Friday, 31 July 2009

Bank abolishes unfair bank charges

The National Australian Bank (NAB) - owner of the UK's Clydesdale and Yorkshire banks - has announced it will abolish unauthorised overdraft charges for customers in Australia and New Zealand. Last year NAB cut its penalty charges from $50(£25) to $30(£15) and from 1 October 2009 these charges will be scrapped altogether.

The move will not be replicated by the Clydesdale Bank plc, who like other high street banks in the UK have continued to impose excessive and unfair charges on their customers while pursuing a legal strategy of opposition and delay in the OFT's test case litigation.

Two years have now passed since the OFT raised its test case in London's High Court and the group of UK banks have since appealed to the Court of Appeal and the House of Lords after the High Court ruled that the Unfair Terms in Consumer Contract Regulations could apply to overdraft charges. In this period very few UK citizens have had a refund of unfair charges, while UK banks have made around £5 to £6bn from fresh bank charges.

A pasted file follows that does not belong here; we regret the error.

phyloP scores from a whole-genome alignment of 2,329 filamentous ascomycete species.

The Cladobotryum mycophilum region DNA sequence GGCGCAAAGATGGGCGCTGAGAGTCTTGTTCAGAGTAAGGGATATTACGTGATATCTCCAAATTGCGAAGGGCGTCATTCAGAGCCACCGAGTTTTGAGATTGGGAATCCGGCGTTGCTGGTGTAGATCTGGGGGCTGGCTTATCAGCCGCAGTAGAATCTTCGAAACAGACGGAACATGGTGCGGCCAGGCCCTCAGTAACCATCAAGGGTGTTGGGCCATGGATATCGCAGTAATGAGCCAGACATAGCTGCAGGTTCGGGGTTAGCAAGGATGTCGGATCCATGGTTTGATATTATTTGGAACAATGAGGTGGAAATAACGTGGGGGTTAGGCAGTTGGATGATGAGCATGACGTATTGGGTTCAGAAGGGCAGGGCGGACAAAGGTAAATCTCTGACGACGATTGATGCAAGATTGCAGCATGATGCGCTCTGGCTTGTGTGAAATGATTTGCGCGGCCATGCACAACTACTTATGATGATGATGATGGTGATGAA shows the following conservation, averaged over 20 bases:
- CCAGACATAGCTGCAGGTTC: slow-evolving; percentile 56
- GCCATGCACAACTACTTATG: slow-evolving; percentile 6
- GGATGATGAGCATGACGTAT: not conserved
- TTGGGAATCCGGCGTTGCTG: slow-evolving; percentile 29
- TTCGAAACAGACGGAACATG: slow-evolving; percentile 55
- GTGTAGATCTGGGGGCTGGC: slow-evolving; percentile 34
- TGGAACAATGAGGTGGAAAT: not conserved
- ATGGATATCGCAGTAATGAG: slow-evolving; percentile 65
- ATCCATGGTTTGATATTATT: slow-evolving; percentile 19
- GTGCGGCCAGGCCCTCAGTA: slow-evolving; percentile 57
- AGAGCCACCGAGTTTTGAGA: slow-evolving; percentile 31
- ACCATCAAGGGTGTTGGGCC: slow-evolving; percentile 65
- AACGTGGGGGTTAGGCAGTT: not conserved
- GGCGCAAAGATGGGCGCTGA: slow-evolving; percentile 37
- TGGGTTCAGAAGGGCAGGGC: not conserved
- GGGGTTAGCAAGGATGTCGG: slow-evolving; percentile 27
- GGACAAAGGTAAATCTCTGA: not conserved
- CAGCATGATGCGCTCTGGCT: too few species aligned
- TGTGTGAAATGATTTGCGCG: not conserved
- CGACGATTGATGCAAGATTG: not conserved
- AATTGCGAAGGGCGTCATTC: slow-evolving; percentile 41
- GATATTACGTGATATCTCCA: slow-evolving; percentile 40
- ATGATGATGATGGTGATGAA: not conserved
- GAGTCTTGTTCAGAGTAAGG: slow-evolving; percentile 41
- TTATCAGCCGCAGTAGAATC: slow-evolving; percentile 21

Some banks - like Lloyds TSB - have even introduced more regressive daily rate charging policies despite having agreed with the FSA not to do so pending the OFT test case. The UK taxpayer owns 43% of Lloyds TSB plc.

GLC and other campaigners have called on the UK Government to intervene in the public interest - without prejudice to ongoing litigation - by requiring the UK banks to reduce their future charges to proportionate levels; a measure which would ease the pressure on many hardpressed households up and down the UK during the current difficult economic climate.

So far the UK Government has shown no appetite to act, while the Conservative Party branded bank charges 'unfair' in their white paper on financial regulation, published last week.

Govan Law Centre has been working closely with Glasgow MP, Mohammad Sarwar, on a 10 minute rule bill which proposes a proportionate maximum limit on overdraft and other administrative charges in consumer contracts. The Prevention of Execessive Charges Bill received its first reading on 29 April 2009 with full cross-party support, with a second reading scheduled for 16 October 2009.

The House of Lords judgment in OFT v. Abbey National plc & others is expected shortly. If the UK banks are again unsuccessful there is every prospect that they will appeal this decision to the European Court of Justice, and if so, further delay, and excessive charges will ensue for vulnerable British citizens. The case for UK Government intervention is overwhelming.

A full article on NAB's change of charging policy is available on

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